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What I find really surprising (and very depressing) is that these reactors are anything but "fail safe". Not that anything can ever be 100% fail safe of course, but there seem to be too many weak links here.
Short of a mechanism to tip the whole intact core into the sea, I can't see a way that this amount of energy could ever be removed 'safely'.
Well its safer by orders of magnitude than coal. 12,000 coal workers die per year
I would not be in the least surprised to learn that some poor guy was screaming for the army to deliver an emergency supply of fuel,
Since the problem was that the diesel generators for cooling failed, if the reactor did not automatically shutdown and therefore maintained power production, keeping the coolant water flowing, would the plants have been ok?
At one point, I heard that the diesel generators simply ran out of fuel. For what reason I do not know. Hopefully it was not just because of a communication foul up, but I would not be in the least surprised to learn that some poor guy was screaming for the army to deliver an emergency supply of fuel, but his request had to be "processed" through the appropriate channels before the guys at the top even knew they had to make a decision. If this sounds like an observation on culture, it is.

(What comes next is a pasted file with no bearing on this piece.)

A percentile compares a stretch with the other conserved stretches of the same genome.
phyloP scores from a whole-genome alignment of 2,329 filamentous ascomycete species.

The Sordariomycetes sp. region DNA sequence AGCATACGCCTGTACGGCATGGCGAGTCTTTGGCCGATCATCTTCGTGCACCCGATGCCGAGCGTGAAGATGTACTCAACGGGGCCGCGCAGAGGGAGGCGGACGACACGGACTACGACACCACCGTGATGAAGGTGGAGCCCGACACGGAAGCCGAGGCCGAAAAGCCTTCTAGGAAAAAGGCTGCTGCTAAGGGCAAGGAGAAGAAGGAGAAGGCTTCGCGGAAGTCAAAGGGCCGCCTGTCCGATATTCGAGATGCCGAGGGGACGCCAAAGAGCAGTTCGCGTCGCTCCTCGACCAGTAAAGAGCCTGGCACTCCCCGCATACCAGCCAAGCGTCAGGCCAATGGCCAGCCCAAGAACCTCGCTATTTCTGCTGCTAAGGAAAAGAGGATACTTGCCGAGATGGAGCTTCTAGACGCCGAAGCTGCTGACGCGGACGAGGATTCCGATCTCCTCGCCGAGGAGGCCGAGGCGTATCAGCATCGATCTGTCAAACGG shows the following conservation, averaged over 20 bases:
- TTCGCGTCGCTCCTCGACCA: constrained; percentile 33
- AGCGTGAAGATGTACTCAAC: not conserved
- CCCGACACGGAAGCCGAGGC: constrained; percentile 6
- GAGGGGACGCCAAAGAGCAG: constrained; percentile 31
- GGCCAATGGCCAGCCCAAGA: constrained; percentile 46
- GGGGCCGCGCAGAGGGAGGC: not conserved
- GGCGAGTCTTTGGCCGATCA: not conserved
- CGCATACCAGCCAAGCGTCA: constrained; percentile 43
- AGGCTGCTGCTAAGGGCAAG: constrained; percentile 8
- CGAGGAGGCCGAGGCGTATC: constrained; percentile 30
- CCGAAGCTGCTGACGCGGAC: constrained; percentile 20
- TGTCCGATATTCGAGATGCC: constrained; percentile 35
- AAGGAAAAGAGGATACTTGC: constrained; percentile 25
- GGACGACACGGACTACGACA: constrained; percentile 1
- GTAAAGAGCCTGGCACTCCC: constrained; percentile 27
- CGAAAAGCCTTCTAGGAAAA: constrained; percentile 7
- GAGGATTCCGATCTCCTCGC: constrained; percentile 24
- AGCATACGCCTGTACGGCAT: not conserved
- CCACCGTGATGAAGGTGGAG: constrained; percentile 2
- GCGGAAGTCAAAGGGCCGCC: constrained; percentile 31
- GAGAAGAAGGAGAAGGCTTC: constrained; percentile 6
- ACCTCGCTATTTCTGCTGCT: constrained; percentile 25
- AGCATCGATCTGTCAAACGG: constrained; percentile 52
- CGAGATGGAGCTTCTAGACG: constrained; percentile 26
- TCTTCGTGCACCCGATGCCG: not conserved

Yeah why did the seawater thing fail?
Did their pumps break?
Or weren't fast enough or something?
Also, you'd think that they'd have a pipe that runs from inside the plant to well outside it in case of a situation like this, so that instead of trying to drop water from choppers and water cannons they can just pump it in. An on site reservoir of fresh water to buy them some time might help too, although i'm not sure if they did have one and they already used it or what.But on the matter of dropping and spraying water in, would this have been possible if the hydrogen explosion didn't blow the roof off?
And does anyone know what kind of flow rate of water they would typically need?
Some might say it's easy for us to come up with this kind of stuff in hindsight, but alot of people get paid alot of money to run simulations of disasters and think about all this kind of stuff. So surely this stuff has been thought of, but just not implemented?